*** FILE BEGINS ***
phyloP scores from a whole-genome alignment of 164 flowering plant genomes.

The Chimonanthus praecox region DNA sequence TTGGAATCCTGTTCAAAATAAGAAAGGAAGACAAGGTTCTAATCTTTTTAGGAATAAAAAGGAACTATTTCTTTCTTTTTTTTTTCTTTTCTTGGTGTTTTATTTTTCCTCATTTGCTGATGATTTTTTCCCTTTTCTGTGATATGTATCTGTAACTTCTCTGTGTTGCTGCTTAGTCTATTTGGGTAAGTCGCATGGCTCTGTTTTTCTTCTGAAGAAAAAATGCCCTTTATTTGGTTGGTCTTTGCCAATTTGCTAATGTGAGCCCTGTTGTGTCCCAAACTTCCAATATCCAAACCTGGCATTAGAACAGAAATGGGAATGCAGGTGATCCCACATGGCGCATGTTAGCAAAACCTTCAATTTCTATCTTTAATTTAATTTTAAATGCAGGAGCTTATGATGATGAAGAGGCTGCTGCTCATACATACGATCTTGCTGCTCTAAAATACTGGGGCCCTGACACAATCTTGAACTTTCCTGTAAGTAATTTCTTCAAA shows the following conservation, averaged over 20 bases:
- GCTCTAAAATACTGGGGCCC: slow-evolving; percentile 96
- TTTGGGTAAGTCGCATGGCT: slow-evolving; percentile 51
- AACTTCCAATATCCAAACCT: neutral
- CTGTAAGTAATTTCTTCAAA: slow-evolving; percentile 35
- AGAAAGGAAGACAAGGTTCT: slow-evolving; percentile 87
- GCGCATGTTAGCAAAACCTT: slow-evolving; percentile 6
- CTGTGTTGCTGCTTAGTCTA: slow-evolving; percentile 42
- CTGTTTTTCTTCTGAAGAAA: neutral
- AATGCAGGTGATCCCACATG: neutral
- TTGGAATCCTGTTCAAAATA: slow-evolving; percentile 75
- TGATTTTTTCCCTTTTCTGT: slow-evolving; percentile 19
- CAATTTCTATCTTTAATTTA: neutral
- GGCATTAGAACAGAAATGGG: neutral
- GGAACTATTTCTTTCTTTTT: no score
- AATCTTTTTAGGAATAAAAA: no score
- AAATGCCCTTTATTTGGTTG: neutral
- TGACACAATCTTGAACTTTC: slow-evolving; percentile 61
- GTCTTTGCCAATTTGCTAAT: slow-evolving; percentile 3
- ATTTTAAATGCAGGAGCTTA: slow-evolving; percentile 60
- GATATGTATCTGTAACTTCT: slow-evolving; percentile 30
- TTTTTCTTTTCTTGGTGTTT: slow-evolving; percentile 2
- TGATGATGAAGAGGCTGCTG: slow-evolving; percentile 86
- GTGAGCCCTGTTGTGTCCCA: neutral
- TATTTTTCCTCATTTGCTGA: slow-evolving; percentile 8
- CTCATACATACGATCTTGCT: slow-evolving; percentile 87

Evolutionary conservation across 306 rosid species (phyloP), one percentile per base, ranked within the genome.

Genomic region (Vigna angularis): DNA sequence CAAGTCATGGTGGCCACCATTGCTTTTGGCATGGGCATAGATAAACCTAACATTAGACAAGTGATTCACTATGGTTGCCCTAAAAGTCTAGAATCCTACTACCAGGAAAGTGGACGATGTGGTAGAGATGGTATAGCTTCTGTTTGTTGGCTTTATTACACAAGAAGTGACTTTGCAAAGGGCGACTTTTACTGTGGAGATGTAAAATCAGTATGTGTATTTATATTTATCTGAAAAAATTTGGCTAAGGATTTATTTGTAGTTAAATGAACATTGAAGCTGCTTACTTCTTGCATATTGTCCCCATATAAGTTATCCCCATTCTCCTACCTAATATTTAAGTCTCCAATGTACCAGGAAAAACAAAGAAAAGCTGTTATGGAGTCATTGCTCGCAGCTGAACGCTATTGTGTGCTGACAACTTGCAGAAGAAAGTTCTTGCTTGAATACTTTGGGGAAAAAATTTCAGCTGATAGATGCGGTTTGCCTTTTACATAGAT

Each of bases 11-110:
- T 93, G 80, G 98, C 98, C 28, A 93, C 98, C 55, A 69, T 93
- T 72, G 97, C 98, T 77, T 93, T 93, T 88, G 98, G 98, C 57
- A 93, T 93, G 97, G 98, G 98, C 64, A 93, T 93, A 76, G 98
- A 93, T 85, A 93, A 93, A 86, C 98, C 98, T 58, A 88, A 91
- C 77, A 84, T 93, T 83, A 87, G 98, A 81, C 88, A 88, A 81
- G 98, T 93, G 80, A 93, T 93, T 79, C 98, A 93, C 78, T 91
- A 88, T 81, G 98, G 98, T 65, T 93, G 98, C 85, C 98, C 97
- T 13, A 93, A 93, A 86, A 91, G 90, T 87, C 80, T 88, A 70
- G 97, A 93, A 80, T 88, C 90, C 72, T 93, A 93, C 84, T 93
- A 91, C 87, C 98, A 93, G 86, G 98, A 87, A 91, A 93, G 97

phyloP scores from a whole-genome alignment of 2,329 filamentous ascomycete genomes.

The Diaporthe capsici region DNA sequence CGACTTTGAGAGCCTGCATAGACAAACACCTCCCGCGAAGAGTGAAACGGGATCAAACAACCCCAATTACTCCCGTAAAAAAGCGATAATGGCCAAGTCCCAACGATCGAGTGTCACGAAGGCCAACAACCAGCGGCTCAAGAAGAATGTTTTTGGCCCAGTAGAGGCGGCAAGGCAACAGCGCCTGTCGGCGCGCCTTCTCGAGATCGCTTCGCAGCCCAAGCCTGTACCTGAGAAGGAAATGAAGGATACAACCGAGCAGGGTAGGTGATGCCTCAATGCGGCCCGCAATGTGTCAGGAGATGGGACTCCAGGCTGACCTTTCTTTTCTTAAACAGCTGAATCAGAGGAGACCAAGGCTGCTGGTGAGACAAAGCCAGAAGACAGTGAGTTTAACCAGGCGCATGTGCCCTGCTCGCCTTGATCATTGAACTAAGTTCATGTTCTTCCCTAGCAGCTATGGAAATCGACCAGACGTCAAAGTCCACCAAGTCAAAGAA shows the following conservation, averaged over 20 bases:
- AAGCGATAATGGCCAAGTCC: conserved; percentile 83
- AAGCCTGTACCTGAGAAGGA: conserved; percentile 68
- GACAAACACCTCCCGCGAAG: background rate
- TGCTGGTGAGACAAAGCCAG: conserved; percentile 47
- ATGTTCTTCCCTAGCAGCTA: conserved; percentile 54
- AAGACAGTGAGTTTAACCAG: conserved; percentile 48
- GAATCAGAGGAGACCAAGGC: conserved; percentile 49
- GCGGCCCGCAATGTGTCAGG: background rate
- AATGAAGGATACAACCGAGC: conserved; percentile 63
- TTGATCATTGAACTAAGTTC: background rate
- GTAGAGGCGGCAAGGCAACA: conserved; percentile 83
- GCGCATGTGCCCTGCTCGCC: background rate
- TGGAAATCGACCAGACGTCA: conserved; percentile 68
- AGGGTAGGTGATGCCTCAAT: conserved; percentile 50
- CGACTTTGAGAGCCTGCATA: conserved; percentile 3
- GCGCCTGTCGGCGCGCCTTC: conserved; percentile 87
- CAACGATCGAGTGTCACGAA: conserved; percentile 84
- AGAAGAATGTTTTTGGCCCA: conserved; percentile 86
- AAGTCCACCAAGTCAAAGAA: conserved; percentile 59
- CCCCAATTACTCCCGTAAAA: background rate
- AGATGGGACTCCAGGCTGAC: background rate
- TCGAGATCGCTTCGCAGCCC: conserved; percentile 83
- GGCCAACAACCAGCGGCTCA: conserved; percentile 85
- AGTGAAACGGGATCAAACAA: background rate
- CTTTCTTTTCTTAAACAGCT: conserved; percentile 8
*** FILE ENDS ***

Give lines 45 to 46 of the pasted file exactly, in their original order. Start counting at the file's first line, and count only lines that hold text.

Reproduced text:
- GACAAACACCTCCCGCGAAG: background rate
- TGCTGGTGAGACAAAGCCAG: conserved; percentile 47